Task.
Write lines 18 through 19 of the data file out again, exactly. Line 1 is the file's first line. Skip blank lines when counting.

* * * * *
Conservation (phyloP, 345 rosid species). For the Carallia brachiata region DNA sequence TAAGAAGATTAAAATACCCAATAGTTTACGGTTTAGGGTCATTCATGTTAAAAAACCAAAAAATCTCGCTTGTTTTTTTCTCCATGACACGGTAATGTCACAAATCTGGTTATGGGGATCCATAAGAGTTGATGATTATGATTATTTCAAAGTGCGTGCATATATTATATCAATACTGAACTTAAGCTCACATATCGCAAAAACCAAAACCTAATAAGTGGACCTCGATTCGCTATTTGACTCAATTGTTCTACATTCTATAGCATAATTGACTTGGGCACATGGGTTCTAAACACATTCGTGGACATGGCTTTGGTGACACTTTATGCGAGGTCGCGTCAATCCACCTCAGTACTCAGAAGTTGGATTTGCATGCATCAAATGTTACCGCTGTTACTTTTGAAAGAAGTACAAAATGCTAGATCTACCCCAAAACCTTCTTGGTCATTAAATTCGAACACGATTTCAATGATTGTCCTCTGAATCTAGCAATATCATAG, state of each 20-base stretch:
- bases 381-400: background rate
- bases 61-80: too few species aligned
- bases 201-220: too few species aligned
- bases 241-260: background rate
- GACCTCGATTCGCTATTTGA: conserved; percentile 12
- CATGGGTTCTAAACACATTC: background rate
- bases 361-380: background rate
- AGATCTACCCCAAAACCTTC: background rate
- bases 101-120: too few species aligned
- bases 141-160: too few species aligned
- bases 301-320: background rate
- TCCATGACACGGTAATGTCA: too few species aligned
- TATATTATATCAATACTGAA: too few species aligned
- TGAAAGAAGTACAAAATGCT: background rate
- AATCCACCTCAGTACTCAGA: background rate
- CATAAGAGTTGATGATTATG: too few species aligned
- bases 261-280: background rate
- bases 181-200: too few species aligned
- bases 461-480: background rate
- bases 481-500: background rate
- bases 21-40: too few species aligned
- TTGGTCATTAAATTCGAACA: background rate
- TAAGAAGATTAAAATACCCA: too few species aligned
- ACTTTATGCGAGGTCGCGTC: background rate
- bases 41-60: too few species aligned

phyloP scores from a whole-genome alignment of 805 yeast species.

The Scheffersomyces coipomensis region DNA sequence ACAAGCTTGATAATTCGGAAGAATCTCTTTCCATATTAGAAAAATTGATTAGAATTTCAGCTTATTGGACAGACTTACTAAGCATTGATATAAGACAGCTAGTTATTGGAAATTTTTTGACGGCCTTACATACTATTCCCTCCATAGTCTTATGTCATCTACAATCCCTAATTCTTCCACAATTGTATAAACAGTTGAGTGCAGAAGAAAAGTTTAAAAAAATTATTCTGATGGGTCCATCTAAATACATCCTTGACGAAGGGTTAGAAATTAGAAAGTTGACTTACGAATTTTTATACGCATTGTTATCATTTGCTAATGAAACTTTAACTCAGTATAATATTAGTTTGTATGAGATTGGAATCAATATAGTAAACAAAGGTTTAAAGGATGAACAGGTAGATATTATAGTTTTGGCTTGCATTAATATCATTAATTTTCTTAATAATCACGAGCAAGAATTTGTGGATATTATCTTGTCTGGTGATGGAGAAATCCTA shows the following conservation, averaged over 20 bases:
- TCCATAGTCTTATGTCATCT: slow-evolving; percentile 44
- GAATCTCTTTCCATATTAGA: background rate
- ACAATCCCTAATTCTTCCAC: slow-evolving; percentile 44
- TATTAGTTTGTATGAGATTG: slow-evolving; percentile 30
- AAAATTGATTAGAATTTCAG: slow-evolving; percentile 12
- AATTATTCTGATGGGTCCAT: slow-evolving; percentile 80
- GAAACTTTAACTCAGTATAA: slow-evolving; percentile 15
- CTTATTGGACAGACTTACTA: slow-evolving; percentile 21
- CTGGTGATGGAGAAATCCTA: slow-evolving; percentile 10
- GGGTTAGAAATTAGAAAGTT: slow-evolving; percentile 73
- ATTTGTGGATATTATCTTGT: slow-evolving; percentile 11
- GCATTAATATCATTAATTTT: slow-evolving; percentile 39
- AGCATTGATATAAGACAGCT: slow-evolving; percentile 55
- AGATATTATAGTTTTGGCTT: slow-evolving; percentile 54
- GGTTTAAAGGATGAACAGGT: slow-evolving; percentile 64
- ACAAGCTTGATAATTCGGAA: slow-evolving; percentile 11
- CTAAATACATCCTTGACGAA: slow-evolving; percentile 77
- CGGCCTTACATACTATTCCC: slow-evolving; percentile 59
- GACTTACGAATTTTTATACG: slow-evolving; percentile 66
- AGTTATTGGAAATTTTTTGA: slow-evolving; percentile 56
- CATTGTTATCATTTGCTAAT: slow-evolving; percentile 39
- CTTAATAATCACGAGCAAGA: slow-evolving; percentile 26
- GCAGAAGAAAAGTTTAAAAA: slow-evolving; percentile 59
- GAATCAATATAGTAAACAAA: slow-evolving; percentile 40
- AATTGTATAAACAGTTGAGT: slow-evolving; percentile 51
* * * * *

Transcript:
- bases 261-280: background rate
- bases 181-200: too few species aligned